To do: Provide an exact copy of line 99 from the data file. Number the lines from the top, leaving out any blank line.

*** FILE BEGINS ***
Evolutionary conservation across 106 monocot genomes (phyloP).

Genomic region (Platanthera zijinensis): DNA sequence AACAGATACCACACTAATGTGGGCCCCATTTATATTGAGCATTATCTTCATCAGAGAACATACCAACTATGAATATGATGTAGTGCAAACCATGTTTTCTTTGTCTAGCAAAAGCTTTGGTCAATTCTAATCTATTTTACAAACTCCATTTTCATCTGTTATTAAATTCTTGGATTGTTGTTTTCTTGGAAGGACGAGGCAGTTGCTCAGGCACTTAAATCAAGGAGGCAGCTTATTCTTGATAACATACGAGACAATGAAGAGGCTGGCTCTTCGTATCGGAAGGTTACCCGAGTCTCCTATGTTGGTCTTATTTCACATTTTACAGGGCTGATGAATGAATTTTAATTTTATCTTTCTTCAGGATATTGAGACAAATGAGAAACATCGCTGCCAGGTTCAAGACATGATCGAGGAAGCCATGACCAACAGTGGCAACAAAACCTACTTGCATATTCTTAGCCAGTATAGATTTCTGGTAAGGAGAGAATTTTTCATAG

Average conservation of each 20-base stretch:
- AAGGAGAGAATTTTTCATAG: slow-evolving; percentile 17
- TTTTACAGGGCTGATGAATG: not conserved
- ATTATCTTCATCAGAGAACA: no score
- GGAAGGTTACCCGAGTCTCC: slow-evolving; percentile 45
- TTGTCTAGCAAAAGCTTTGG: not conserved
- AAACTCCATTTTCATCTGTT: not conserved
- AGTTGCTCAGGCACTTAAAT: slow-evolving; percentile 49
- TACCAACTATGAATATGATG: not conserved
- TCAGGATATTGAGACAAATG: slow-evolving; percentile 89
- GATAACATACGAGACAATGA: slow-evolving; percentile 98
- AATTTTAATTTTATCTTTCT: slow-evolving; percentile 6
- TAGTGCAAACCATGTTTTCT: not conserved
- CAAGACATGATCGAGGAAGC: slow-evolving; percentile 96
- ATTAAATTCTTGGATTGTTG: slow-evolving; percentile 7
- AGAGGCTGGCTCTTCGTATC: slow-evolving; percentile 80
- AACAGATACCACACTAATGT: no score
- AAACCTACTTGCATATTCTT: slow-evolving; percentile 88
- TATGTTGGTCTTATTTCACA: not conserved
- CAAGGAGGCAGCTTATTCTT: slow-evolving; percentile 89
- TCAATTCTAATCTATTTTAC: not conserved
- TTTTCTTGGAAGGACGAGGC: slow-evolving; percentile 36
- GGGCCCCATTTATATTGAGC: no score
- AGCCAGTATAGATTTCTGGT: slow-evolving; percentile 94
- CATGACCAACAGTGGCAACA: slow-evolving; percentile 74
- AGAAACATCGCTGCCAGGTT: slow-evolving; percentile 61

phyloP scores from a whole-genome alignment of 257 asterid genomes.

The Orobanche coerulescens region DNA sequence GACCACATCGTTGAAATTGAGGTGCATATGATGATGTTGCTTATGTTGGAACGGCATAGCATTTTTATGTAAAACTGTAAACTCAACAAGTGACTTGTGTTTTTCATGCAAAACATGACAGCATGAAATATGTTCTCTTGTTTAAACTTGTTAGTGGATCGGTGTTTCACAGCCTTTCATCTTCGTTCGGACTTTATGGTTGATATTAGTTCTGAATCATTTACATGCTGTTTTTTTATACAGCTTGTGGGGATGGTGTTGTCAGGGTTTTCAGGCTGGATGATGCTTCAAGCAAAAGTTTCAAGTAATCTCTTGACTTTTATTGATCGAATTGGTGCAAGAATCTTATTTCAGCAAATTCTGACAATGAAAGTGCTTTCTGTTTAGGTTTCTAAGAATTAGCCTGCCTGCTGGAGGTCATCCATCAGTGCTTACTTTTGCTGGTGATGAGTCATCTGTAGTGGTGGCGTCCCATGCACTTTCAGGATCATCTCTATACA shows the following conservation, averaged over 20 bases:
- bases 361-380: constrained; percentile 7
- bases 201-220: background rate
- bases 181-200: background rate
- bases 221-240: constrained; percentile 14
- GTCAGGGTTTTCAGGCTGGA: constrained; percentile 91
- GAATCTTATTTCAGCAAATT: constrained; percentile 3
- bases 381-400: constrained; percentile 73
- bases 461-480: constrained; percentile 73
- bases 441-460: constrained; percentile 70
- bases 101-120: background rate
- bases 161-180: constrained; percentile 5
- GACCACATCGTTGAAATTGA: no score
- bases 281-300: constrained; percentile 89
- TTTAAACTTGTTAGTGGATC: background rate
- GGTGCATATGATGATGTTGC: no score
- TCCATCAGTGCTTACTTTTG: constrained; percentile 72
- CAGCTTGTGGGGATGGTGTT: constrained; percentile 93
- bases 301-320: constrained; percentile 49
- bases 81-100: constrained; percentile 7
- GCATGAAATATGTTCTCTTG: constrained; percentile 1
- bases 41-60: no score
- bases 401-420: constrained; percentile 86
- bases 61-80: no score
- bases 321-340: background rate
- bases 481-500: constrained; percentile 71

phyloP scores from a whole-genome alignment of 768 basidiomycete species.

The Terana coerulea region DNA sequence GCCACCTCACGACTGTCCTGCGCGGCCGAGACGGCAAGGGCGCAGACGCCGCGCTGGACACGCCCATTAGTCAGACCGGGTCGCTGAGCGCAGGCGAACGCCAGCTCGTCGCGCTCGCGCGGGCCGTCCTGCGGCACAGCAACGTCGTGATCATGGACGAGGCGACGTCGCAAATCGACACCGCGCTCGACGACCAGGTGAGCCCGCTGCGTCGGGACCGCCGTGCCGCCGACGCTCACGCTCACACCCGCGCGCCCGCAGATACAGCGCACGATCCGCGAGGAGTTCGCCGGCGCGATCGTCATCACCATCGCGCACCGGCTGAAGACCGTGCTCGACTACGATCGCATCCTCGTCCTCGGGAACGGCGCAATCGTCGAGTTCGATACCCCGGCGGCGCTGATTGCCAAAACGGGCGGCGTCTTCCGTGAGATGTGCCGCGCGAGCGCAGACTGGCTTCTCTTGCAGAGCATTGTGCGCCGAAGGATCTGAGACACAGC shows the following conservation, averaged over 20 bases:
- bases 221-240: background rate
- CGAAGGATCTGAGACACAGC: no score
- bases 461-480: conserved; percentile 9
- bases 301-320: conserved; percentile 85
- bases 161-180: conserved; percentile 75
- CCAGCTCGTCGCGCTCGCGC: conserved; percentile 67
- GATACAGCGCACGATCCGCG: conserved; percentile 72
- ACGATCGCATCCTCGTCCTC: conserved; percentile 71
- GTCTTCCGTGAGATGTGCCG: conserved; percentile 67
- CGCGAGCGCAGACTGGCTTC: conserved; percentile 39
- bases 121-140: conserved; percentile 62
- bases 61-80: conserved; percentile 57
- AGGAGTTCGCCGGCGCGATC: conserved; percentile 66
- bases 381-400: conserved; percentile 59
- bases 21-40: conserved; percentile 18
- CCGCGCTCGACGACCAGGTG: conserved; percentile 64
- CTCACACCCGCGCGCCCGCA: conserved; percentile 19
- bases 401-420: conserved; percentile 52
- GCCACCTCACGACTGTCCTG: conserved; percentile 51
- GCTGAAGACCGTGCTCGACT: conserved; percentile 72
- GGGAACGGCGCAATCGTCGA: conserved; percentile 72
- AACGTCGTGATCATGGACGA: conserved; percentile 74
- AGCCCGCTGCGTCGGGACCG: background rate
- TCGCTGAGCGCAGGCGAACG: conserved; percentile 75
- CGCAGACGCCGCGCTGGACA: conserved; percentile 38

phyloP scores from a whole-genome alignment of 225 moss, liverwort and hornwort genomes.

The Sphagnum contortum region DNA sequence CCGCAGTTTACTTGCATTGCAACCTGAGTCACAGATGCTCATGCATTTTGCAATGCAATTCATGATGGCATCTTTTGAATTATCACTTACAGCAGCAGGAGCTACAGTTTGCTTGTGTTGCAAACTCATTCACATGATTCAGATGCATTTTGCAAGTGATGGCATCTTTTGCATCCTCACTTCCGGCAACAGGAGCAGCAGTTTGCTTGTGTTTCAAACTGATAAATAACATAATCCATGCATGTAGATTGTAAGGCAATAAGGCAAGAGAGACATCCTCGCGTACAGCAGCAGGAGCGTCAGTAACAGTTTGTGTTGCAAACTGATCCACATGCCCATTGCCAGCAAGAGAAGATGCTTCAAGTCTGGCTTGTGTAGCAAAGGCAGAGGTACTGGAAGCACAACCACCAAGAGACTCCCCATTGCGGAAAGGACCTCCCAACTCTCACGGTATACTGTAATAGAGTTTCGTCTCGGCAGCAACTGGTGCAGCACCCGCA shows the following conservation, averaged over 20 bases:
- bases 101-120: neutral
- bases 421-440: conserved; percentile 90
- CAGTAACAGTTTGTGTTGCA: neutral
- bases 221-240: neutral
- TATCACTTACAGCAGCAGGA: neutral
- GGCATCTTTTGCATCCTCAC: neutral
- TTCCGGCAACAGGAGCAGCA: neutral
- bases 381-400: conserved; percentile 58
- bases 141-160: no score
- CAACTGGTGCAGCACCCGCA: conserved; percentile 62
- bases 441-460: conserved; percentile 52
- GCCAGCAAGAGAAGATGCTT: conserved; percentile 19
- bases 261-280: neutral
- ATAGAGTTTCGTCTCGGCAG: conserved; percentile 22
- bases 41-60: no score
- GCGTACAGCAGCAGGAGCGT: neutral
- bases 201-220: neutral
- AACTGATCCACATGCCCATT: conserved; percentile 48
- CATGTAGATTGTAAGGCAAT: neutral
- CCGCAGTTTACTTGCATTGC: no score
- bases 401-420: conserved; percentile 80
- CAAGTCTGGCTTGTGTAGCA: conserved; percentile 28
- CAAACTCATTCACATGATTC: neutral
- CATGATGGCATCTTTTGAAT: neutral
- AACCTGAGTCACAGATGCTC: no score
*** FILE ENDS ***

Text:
- bases 41-60: no score